Political Science Now

China and the Future of World Politics

China and the Future of World Politics

by Jessica Chen Weiss, Cornell University

In less than seven decades since its founding in 1949, China has transformed itself from an isolated and impoverished country to one that sits permanently on the United Nations Security Council, wields nuclear weapons, and possesses the world’s second-largest economy. If China’s economy and military capabilities continue to grow—perhaps eventually matching or overtaking those of the United States—what will follow? Will China’s return to great power status lead to international conflict and disrupt the U.S.-led order? Structural trends and historical patterns give us some purchase on the forces at work but have difficulty illuminating the proximate factors and decisions that could escalate to crisis and even war. The details matter. Focusing on what lies over the horizon—when China grows even stronger or sees its trajectory dimmed by economic stagnation or political instability—risks neglecting the current opportunities and challenges that could shape the future context. Yet these broad questions and trends remain irresistible.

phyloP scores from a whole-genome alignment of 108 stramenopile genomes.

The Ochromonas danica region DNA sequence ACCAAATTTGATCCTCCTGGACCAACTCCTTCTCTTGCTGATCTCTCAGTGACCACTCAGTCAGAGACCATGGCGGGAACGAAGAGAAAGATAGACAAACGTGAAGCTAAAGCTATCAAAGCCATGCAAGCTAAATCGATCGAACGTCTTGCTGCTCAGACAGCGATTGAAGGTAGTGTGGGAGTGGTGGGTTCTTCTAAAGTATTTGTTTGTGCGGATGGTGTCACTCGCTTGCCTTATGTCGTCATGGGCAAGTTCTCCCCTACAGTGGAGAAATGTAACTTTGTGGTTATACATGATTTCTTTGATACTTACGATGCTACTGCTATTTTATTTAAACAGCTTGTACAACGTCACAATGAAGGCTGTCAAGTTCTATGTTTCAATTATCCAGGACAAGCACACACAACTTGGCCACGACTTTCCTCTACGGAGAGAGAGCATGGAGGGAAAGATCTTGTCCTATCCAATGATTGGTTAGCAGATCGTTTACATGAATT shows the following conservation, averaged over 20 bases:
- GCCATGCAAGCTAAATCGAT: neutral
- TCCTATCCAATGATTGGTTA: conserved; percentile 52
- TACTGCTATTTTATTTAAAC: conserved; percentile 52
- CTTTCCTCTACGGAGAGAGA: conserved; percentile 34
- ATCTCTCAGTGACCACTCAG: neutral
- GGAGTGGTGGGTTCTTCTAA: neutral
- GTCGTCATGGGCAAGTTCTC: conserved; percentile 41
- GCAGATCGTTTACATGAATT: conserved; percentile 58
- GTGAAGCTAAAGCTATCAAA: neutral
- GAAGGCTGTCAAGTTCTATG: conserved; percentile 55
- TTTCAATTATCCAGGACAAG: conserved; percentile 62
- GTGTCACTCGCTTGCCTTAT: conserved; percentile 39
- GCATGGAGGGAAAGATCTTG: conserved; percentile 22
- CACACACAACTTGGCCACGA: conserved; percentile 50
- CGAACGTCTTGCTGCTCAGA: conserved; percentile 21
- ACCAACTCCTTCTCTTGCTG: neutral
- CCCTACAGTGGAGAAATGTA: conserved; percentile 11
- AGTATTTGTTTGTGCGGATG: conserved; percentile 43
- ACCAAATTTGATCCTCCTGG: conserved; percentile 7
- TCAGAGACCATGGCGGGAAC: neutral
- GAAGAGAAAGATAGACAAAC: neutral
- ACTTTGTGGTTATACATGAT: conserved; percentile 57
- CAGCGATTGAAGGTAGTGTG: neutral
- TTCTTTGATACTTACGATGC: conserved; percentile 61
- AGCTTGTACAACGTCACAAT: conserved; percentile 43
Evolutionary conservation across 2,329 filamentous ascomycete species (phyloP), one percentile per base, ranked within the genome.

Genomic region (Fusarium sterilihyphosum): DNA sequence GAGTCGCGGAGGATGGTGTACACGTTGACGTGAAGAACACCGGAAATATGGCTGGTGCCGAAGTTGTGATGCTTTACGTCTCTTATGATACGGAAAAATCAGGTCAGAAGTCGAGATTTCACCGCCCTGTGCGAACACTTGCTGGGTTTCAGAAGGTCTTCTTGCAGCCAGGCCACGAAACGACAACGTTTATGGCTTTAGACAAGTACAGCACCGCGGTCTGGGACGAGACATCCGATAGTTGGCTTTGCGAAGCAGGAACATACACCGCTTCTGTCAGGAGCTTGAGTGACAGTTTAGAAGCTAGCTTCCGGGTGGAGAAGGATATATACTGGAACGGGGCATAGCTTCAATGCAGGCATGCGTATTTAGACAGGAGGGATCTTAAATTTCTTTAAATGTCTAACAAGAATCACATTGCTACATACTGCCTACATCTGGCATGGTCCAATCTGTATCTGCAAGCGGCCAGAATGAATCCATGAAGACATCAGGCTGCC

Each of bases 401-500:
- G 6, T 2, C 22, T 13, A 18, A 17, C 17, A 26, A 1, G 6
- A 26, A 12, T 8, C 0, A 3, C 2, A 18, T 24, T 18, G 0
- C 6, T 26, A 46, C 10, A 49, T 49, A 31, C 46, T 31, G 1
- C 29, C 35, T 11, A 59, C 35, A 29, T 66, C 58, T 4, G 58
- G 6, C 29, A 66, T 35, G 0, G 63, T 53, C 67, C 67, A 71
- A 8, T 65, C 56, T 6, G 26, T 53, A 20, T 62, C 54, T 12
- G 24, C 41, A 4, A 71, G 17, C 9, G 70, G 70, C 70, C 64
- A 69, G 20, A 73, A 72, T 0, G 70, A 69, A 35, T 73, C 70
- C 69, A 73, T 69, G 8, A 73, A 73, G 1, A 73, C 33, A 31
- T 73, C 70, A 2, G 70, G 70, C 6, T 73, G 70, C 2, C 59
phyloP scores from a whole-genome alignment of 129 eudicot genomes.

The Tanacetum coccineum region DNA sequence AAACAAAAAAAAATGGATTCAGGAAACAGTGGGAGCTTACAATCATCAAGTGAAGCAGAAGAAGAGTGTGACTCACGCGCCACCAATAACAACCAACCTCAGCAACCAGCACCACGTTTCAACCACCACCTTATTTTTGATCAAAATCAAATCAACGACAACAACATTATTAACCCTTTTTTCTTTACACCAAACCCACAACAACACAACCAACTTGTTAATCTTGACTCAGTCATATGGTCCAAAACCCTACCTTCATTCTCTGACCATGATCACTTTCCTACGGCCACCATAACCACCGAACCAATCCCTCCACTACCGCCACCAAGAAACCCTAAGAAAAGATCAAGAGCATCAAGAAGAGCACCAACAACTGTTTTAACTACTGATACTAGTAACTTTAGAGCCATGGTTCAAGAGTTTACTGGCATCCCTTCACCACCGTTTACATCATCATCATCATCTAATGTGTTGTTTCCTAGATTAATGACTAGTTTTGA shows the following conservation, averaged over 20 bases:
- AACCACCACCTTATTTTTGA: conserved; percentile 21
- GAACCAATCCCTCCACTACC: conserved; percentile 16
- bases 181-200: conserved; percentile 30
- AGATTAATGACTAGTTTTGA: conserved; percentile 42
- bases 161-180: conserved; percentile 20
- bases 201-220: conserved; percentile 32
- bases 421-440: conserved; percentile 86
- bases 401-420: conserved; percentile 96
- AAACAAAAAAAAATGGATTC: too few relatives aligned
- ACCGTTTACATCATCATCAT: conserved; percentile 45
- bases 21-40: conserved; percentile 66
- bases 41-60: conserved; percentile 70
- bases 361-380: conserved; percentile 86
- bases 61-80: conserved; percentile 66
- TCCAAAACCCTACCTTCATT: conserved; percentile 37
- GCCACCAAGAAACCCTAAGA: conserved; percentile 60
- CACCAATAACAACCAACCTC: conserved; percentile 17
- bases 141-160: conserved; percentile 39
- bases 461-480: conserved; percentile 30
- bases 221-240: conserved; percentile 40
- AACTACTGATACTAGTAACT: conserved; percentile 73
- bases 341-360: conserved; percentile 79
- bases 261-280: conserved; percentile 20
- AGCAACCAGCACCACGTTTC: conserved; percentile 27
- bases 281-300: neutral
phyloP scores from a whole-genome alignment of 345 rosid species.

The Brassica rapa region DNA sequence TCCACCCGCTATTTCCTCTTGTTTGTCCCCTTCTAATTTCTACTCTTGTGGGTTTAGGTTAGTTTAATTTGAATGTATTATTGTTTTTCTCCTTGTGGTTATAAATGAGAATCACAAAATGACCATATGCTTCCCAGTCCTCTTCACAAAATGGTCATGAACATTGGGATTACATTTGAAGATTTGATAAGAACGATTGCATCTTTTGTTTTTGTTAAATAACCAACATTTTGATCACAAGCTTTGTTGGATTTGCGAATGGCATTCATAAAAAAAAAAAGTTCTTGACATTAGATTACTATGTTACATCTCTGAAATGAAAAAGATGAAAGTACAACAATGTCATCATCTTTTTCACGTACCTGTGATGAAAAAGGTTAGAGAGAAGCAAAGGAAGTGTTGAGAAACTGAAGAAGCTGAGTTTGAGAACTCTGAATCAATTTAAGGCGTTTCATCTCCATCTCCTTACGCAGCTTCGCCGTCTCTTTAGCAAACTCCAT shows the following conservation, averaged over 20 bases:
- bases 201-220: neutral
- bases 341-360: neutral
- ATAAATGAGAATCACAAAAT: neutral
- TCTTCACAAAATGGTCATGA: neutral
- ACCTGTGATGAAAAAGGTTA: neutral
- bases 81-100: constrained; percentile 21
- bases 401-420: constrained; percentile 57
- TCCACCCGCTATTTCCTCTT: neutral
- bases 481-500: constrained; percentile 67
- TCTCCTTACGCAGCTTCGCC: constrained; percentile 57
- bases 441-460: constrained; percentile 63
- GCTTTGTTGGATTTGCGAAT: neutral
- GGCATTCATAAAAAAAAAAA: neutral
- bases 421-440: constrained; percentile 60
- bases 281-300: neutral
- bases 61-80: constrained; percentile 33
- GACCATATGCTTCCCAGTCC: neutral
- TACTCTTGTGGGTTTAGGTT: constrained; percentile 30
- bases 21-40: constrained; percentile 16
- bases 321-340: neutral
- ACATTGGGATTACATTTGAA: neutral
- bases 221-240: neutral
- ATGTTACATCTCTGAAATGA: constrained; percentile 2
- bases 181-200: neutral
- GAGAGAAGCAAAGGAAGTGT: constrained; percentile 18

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Perspectives on Politics  /  Volume 15, Issue 2  /  June 2017, pp. 486-494